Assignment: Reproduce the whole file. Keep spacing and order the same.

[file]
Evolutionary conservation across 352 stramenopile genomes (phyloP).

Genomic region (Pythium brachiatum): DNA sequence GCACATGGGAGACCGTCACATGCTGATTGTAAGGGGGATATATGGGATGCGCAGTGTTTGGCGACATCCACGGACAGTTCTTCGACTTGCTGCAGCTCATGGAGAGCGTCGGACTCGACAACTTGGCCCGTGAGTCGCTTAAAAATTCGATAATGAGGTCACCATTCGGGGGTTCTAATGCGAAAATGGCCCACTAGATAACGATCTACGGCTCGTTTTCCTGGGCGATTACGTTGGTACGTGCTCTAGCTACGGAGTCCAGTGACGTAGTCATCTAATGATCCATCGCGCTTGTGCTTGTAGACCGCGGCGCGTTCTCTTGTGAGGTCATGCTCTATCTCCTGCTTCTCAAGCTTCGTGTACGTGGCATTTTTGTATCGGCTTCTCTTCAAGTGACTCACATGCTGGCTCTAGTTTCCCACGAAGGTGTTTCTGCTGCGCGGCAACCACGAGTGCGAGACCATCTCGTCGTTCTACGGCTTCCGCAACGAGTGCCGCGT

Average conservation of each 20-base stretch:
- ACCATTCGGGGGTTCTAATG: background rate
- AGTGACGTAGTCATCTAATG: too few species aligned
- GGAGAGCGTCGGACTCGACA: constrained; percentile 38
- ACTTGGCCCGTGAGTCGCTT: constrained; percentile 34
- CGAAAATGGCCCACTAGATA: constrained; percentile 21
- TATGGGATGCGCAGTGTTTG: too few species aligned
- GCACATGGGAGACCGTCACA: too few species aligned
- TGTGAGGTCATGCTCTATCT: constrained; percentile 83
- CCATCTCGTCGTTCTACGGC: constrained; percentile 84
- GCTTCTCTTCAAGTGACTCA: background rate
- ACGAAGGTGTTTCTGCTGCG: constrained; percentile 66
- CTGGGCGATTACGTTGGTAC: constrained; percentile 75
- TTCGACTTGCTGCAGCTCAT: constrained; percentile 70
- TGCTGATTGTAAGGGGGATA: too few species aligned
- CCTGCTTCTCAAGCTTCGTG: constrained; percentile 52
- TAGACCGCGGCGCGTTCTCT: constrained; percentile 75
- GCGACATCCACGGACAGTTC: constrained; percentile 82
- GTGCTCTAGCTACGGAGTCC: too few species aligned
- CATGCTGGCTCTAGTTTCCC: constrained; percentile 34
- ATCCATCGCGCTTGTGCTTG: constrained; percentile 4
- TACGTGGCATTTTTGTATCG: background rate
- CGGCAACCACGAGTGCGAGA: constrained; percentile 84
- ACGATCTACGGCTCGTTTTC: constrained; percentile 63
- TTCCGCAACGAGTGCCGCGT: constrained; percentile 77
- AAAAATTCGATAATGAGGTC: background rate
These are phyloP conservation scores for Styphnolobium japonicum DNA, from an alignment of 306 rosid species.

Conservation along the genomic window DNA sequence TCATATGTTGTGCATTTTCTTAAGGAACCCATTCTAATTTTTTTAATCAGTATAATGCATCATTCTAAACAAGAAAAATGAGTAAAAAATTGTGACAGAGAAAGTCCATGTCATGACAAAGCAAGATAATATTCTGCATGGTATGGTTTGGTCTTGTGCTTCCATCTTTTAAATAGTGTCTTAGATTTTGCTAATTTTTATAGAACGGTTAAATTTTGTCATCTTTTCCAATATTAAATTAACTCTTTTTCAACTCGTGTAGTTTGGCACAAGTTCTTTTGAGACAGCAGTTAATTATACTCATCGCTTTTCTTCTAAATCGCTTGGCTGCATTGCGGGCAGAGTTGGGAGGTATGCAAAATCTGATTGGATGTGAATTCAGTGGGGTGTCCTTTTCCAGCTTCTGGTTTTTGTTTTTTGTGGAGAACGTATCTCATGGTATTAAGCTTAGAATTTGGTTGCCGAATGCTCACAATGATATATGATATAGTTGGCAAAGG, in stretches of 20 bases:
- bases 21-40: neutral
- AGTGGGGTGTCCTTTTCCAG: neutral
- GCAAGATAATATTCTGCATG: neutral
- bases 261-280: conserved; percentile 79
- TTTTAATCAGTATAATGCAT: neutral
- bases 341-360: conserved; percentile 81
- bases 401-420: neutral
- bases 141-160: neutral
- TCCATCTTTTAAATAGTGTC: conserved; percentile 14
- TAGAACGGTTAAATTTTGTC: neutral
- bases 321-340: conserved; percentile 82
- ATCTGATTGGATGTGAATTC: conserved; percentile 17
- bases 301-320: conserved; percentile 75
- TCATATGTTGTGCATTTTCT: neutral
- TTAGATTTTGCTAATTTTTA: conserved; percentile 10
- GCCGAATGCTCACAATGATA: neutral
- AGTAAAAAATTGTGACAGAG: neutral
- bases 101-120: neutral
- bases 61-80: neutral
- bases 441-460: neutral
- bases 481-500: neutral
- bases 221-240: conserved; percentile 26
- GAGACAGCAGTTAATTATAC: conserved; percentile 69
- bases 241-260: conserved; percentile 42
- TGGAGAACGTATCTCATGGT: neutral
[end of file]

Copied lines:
Evolutionary conservation across 352 stramenopile genomes (phyloP).

Genomic region (Pythium brachiatum): DNA sequence GCACATGGGAGACCGTCACATGCTGATTGTAAGGGGGATATATGGGATGCGCAGTGTTTGGCGACATCCACGGACAGTTCTTCGACTTGCTGCAGCTCATGGAGAGCGTCGGACTCGACAACTTGGCCCGTGAGTCGCTTAAAAATTCGATAATGAGGTCACCATTCGGGGGTTCTAATGCGAAAATGGCCCACTAGATAACGATCTACGGCTCGTTTTCCTGGGCGATTACGTTGGTACGTGCTCTAGCTACGGAGTCCAGTGACGTAGTCATCTAATGATCCATCGCGCTTGTGCTTGTAGACCGCGGCGCGTTCTCTTGTGAGGTCATGCTCTATCTCCTGCTTCTCAAGCTTCGTGTACGTGGCATTTTTGTATCGGCTTCTCTTCAAGTGACTCACATGCTGGCTCTAGTTTCCCACGAAGGTGTTTCTGCTGCGCGGCAACCACGAGTGCGAGACCATCTCGTCGTTCTACGGCTTCCGCAACGAGTGCCGCGT

Average conservation of each 20-base stretch:
- ACCATTCGGGGGTTCTAATG: background rate
- AGTGACGTAGTCATCTAATG: too few species aligned
- GGAGAGCGTCGGACTCGACA: constrained; percentile 38
- ACTTGGCCCGTGAGTCGCTT: constrained; percentile 34
- CGAAAATGGCCCACTAGATA: constrained; percentile 21
- TATGGGATGCGCAGTGTTTG: too few species aligned
- GCACATGGGAGACCGTCACA: too few species aligned
- TGTGAGGTCATGCTCTATCT: constrained; percentile 83
- CCATCTCGTCGTTCTACGGC: constrained; percentile 84
- GCTTCTCTTCAAGTGACTCA: background rate
- ACGAAGGTGTTTCTGCTGCG: constrained; percentile 66
- CTGGGCGATTACGTTGGTAC: constrained; percentile 75
- TTCGACTTGCTGCAGCTCAT: constrained; percentile 70
- TGCTGATTGTAAGGGGGATA: too few species aligned
- CCTGCTTCTCAAGCTTCGTG: constrained; percentile 52
- TAGACCGCGGCGCGTTCTCT: constrained; percentile 75
- GCGACATCCACGGACAGTTC: constrained; percentile 82
- GTGCTCTAGCTACGGAGTCC: too few species aligned
- CATGCTGGCTCTAGTTTCCC: constrained; percentile 34
- ATCCATCGCGCTTGTGCTTG: constrained; percentile 4
- TACGTGGCATTTTTGTATCG: background rate
- CGGCAACCACGAGTGCGAGA: constrained; percentile 84
- ACGATCTACGGCTCGTTTTC: constrained; percentile 63
- TTCCGCAACGAGTGCCGCGT: constrained; percentile 77
- AAAAATTCGATAATGAGGTC: background rate
These are phyloP conservation scores for Styphnolobium japonicum DNA, from an alignment of 306 rosid species.

Conservation along the genomic window DNA sequence TCATATGTTGTGCATTTTCTTAAGGAACCCATTCTAATTTTTTTAATCAGTATAATGCATCATTCTAAACAAGAAAAATGAGTAAAAAATTGTGACAGAGAAAGTCCATGTCATGACAAAGCAAGATAATATTCTGCATGGTATGGTTTGGTCTTGTGCTTCCATCTTTTAAATAGTGTCTTAGATTTTGCTAATTTTTATAGAACGGTTAAATTTTGTCATCTTTTCCAATATTAAATTAACTCTTTTTCAACTCGTGTAGTTTGGCACAAGTTCTTTTGAGACAGCAGTTAATTATACTCATCGCTTTTCTTCTAAATCGCTTGGCTGCATTGCGGGCAGAGTTGGGAGGTATGCAAAATCTGATTGGATGTGAATTCAGTGGGGTGTCCTTTTCCAGCTTCTGGTTTTTGTTTTTTGTGGAGAACGTATCTCATGGTATTAAGCTTAGAATTTGGTTGCCGAATGCTCACAATGATATATGATATAGTTGGCAAAGG, in stretches of 20 bases:
- bases 21-40: neutral
- AGTGGGGTGTCCTTTTCCAG: neutral
- GCAAGATAATATTCTGCATG: neutral
- bases 261-280: conserved; percentile 79
- TTTTAATCAGTATAATGCAT: neutral
- bases 341-360: conserved; percentile 81
- bases 401-420: neutral
- bases 141-160: neutral
- TCCATCTTTTAAATAGTGTC: conserved; percentile 14
- TAGAACGGTTAAATTTTGTC: neutral
- bases 321-340: conserved; percentile 82
- ATCTGATTGGATGTGAATTC: conserved; percentile 17
- bases 301-320: conserved; percentile 75
- TCATATGTTGTGCATTTTCT: neutral
- TTAGATTTTGCTAATTTTTA: conserved; percentile 10
- GCCGAATGCTCACAATGATA: neutral
- AGTAAAAAATTGTGACAGAG: neutral
- bases 101-120: neutral
- bases 61-80: neutral
- bases 441-460: neutral
- bases 481-500: neutral
- bases 221-240: conserved; percentile 26
- GAGACAGCAGTTAATTATAC: conserved; percentile 69
- bases 241-260: conserved; percentile 42
- TGGAGAACGTATCTCATGGT: neutral